No, Bitcoin is not Entering a 'Death Spiral'

Colin Muller

Bitcoin is nearly worthless and “is now entering a death spiral,” MarketWatch guest writer and Santa Clara University professor of finance Atulya Sarin wrote today in an opinion piece. His arguments come as the price of bitcoin has again faltered below $4,000.

Sarin’s arguments basically revolve around the assertion that mining on the Bitcoin network has become unprofitable and thus that the store of value guarded by the network’s hashing power will soon be unwound by miners leaving the network.

While it is accurate that mining bitcoin has almost certainly become unprofitable for some and miners have begun to leave the network, as CryptoGlobe has been reporting on, almost all of Sarin’s - it must be said - doomsday predictions are reheated arguments from Bitcoin’s past.

Repent Of Your Sins

First of all, the “Death Spiral” is new neither in substance, nor even in its label. In 2016, the Bitcoin network faced a similar bout of fearful speculation (even making an appearance in a Princeton article) as a Bitcoin halving event coincided with the well-known blocksize debate. People then speculated that a rash of transactions during the halving would clog up the network just at a time when miners’ rewards would be sliced in half, resulting in - yes - a “death spiral.”

Below is a screenshot of bitcoin’s price action during the halving.


In addition to there being no halving concern at the moment, a standard response to mining cost issues is that Bitcoin’s software adjusts mining difficulty down as hashrate leaves the network. Sarin did duly mention this feature, but perhaps did not do it justice, saying “the cost of mining will algorithmically decrease, but not necessarily to same extent as the decline in prices.”

This seems precisely backwards: it necessarily will decrease all the way back down to zero if it has to, because it is computer code - although such a precipitous drop in difficulty could open the network to malicious attacks. Claiming with any degree of certainty that prices will drop so much that most miners will stop mining all at once, before the difficulty adjustment can catch up, is shaky ground indeed.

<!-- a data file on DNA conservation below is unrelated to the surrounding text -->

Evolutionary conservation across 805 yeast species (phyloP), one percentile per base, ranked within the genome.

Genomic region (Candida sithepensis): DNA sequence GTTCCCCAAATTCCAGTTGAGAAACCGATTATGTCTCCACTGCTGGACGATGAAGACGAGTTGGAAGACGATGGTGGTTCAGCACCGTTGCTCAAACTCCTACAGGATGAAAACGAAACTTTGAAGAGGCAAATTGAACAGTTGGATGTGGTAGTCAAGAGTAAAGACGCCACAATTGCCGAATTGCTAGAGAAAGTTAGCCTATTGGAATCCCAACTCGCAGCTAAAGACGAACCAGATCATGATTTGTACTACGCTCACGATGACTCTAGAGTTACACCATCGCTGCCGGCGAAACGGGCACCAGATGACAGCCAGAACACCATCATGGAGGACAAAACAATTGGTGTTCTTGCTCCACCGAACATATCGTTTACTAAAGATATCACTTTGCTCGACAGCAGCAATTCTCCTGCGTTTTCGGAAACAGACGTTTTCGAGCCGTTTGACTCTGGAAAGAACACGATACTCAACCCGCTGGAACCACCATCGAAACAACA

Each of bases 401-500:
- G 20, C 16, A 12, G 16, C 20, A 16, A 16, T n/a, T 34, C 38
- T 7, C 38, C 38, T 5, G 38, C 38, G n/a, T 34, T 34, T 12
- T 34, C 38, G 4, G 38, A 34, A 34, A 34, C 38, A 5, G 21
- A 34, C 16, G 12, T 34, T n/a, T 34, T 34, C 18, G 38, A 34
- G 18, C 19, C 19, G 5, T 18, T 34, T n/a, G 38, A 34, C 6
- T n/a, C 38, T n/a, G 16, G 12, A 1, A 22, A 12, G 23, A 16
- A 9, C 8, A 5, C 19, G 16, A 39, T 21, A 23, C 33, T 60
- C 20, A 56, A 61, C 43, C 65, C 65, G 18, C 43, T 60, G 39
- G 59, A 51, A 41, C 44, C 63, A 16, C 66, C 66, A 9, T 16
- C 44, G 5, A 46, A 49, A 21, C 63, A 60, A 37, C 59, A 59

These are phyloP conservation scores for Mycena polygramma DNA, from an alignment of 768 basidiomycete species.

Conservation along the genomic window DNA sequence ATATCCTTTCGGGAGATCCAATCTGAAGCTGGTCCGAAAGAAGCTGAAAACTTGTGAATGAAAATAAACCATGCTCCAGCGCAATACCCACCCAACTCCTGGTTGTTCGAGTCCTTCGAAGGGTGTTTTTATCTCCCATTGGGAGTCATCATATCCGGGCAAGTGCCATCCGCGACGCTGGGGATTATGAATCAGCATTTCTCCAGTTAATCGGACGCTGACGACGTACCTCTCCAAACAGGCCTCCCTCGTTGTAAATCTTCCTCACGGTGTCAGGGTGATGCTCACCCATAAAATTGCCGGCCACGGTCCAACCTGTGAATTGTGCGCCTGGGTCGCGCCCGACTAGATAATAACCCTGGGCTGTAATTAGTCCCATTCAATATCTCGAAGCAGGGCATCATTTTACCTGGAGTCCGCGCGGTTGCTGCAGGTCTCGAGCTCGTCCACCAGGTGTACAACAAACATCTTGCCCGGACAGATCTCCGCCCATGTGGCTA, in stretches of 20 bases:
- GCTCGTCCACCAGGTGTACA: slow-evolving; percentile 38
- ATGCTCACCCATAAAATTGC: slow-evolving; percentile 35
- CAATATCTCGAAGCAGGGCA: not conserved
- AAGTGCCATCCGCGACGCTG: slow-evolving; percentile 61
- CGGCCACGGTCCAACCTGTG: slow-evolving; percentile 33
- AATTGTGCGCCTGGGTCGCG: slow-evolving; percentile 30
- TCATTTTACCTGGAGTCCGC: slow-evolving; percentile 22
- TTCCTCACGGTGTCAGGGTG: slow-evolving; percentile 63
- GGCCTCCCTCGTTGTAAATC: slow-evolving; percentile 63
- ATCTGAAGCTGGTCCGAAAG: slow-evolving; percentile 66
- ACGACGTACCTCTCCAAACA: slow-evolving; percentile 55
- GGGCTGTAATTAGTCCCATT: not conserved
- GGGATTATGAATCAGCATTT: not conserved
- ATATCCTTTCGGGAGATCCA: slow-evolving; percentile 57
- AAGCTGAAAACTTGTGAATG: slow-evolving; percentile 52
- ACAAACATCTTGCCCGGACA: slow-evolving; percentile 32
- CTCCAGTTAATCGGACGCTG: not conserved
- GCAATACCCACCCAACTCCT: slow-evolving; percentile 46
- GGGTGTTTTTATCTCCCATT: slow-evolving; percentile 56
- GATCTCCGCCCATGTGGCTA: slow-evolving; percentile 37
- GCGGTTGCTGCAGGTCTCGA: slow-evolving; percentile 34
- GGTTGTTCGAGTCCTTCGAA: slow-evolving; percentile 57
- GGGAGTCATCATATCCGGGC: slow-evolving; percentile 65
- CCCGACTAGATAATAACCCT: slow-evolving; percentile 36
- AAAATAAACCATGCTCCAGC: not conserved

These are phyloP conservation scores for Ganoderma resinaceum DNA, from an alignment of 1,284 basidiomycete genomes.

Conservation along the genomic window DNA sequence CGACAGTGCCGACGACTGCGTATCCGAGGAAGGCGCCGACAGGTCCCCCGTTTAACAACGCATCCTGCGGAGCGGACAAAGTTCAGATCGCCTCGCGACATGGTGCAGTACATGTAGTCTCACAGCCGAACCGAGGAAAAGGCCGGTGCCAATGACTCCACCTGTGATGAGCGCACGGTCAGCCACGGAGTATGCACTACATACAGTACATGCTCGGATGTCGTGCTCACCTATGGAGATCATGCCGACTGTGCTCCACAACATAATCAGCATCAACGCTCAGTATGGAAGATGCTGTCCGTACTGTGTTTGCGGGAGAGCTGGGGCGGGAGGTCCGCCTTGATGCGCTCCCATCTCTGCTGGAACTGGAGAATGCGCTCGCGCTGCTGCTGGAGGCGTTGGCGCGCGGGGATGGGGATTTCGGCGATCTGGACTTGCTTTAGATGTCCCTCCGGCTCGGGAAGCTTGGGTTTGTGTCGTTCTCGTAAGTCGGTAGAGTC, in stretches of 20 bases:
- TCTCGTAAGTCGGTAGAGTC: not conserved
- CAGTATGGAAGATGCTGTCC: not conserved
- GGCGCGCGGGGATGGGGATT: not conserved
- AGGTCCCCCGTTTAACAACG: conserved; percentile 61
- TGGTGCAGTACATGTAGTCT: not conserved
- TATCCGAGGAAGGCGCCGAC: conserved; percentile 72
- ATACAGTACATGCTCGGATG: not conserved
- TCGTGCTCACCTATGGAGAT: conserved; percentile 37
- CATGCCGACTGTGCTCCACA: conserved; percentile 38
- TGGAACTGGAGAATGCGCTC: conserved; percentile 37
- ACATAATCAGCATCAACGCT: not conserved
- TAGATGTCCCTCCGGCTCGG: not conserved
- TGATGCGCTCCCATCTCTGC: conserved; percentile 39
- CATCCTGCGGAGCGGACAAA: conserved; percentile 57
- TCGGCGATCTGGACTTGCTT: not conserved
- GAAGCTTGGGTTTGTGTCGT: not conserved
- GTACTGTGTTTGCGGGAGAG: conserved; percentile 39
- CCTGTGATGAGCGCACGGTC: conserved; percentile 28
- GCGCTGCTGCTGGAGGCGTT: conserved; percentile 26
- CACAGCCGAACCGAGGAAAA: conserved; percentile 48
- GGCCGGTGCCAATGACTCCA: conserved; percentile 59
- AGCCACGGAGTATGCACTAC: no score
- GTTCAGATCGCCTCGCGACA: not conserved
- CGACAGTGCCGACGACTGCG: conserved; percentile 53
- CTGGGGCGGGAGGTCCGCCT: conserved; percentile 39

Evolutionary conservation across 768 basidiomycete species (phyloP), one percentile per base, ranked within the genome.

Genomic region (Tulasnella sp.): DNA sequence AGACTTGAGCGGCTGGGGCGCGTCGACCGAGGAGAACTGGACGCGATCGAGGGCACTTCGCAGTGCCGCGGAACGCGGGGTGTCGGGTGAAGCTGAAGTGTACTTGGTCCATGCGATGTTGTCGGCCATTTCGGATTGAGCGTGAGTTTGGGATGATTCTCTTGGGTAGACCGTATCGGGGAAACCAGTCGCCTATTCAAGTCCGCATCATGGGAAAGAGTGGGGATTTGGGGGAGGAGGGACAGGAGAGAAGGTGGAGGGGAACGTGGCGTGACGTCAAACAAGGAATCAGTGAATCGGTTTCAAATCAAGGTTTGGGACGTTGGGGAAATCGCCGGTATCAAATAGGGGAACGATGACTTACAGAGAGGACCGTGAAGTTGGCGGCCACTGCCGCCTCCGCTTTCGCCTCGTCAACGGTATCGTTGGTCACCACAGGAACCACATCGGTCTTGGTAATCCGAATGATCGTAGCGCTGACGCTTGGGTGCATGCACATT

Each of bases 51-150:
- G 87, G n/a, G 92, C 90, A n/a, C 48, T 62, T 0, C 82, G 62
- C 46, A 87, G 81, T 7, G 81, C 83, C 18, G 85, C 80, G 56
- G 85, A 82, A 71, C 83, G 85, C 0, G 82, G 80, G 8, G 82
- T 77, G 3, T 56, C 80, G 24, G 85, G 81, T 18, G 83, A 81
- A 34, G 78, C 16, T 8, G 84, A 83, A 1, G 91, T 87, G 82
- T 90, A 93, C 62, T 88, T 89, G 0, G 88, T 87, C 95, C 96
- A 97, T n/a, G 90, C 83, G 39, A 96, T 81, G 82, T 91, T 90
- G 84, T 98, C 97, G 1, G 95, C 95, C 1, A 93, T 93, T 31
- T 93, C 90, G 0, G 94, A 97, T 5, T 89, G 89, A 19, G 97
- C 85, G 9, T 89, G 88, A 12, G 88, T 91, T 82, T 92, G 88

The oversights continue. For example, Sarin claims that “with limited technical knowledge and capital, anyone can mine bitcoins.” But these days, with inefficient miners probably the first to leave, and multi-hundred-million dollar mining farm operations going up, one may question Sarin’s assertion. Moreover, if mining is so easy, there should be little cause for concern that the network will be unguarded.

He goes on to assert that, although price has tanked before, this time is different because “the magnitude of the recent decline dwarfs the magnitudes of past declines” - a specious argument if we are thinking in percentages - but mostly because “futures markets have changed the game, enabling miners to estimate their mining losses and profits at the outset.”

The idea that futures markets are a novelty must refer to the CBOE and CME Bitcoin futures products, which did indeed launch only in late 2017. But, as CryptoCompare’s latest exchange review can attest to, those US regulated futures still account for a paltry amount of futures trading. Far more trading volume is accorded to exchanges like BitMEX - and BitMEX has been trading high leverage futures contracts for quite some time.

This Is Not Financial Advice

Ultimately, Sarin’s article seems exuberant about the prospect of Bitcoin’s end. And in typical fashion, he concedes that “Blockchain economy is here to stay” even though Bitcoin may die.

He is not the first to predict the preeminent cryptocurrency’s demise - indeed it has been proclaimed so many times that the process has been formula-ized into a rote activity. But stranger things have happened, and in the end Bitcoin may be as useless as tulips and Beanie Babies - probably not, though. Time will tell.

And after all, I can still give my wife a bouquet of tulips and make her happy. And I can still give Beanie Babies to my grandchildren to play with. But what am I going to do with a set of numbers that I cannot prove makes me an owner of anything?

Professor Atulya Sarin